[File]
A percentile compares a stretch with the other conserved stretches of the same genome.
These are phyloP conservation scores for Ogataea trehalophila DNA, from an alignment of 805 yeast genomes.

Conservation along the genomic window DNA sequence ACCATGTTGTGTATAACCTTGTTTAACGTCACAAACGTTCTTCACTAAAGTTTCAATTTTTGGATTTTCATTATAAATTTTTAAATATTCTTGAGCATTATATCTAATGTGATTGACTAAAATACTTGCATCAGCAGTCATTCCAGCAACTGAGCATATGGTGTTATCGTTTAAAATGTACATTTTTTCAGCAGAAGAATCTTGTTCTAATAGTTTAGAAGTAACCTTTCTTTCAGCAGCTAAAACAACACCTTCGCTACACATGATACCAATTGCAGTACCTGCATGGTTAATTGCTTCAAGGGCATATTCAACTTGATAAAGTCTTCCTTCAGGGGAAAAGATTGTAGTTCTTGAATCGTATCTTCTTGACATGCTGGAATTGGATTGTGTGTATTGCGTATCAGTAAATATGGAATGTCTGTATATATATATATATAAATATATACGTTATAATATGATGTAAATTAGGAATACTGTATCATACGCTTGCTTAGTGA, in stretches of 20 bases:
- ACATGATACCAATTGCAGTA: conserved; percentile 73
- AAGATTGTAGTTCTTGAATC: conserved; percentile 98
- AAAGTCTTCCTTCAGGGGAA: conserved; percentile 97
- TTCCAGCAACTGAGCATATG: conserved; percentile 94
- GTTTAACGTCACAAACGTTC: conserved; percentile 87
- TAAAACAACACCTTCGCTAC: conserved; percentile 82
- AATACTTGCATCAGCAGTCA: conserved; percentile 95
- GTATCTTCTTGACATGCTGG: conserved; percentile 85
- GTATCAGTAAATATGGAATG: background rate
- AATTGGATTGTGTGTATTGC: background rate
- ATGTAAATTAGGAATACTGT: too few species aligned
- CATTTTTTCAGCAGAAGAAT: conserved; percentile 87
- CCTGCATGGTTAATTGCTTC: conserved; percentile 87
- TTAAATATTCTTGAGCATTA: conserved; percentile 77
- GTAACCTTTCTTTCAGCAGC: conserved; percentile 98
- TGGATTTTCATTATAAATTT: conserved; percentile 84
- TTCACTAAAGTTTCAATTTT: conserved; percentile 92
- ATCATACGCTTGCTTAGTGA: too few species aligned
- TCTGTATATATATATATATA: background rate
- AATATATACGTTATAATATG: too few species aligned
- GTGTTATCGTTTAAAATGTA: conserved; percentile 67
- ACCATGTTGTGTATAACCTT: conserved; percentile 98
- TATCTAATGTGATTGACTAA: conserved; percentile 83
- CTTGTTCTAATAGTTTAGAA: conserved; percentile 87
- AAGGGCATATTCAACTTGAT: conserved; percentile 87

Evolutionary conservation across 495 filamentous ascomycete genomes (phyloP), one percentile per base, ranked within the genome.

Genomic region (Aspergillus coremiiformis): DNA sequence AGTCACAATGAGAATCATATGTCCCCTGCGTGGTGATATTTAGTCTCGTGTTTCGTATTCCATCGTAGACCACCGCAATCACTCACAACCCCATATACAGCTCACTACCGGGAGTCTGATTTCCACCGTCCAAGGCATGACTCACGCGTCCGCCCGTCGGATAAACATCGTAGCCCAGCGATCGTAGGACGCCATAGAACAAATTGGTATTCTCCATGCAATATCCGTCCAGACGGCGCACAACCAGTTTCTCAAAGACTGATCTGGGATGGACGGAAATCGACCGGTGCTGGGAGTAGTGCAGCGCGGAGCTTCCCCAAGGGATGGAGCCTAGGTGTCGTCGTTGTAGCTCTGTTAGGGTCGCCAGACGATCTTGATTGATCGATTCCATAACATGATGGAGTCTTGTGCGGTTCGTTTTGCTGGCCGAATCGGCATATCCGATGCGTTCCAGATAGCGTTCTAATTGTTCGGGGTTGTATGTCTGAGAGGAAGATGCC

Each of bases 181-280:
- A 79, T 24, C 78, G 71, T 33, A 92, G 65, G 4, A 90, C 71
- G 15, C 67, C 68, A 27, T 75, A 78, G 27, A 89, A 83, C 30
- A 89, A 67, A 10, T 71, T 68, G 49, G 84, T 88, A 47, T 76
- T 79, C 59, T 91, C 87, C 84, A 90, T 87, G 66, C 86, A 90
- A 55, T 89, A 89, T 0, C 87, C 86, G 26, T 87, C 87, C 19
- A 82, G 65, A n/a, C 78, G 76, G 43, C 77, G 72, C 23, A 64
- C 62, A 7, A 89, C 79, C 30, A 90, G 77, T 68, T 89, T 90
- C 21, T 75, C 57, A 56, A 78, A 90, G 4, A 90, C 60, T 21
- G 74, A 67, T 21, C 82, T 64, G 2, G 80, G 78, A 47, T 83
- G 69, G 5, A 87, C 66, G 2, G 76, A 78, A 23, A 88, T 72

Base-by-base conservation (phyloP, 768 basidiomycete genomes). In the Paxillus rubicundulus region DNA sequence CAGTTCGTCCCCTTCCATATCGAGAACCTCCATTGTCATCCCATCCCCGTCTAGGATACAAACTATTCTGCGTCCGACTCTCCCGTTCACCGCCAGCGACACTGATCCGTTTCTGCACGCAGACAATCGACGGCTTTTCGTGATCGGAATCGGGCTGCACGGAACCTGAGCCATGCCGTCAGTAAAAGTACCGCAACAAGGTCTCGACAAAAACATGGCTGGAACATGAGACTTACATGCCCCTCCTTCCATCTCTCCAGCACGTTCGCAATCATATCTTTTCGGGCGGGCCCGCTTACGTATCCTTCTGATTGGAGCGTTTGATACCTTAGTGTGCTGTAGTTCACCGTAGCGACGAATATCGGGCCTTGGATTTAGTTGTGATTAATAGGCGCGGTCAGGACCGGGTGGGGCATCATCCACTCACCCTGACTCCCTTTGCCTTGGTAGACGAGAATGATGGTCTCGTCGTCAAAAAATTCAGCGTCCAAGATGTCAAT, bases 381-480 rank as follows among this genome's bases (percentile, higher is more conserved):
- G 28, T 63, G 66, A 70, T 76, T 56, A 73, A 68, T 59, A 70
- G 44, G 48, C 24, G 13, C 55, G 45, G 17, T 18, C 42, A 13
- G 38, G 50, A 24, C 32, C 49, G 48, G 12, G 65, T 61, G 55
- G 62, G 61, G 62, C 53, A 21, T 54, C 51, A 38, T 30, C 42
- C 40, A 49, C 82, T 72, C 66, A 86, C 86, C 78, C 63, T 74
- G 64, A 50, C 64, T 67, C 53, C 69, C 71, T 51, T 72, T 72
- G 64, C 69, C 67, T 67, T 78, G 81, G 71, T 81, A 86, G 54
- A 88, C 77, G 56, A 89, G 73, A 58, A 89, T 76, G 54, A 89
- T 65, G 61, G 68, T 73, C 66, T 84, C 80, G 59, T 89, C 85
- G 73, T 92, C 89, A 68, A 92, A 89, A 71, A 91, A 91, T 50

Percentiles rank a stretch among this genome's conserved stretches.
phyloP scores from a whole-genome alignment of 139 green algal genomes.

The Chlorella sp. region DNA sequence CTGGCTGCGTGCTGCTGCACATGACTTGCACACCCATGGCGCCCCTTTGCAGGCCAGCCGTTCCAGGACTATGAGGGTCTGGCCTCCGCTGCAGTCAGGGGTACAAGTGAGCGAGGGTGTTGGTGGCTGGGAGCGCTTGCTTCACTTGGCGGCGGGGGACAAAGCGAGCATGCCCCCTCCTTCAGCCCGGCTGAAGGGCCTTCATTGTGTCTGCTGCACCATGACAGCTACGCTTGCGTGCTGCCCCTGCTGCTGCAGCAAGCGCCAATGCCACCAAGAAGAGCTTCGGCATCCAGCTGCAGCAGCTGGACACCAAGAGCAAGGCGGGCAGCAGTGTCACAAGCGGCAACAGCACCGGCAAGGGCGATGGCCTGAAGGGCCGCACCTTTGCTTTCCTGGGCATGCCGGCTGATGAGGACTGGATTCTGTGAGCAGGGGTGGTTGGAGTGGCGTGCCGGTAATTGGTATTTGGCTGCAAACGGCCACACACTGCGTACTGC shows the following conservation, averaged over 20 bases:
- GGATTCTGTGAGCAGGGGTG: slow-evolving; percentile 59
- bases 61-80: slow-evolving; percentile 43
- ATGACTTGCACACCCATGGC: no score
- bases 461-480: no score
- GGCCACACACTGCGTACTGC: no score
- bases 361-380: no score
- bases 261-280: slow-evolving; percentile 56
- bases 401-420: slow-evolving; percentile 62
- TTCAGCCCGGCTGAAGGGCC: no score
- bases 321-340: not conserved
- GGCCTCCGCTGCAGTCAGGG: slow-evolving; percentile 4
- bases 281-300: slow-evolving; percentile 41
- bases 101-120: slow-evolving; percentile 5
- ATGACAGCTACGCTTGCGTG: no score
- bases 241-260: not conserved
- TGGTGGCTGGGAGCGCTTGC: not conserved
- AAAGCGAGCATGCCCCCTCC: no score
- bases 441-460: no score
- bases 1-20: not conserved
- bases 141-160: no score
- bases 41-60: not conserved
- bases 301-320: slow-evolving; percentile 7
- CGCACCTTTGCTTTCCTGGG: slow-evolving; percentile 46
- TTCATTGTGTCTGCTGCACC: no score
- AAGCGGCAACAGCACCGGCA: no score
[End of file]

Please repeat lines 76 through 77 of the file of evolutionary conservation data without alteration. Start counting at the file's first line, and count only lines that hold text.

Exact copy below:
- bases 41-60: not conserved
- bases 301-320: slow-evolving; percentile 7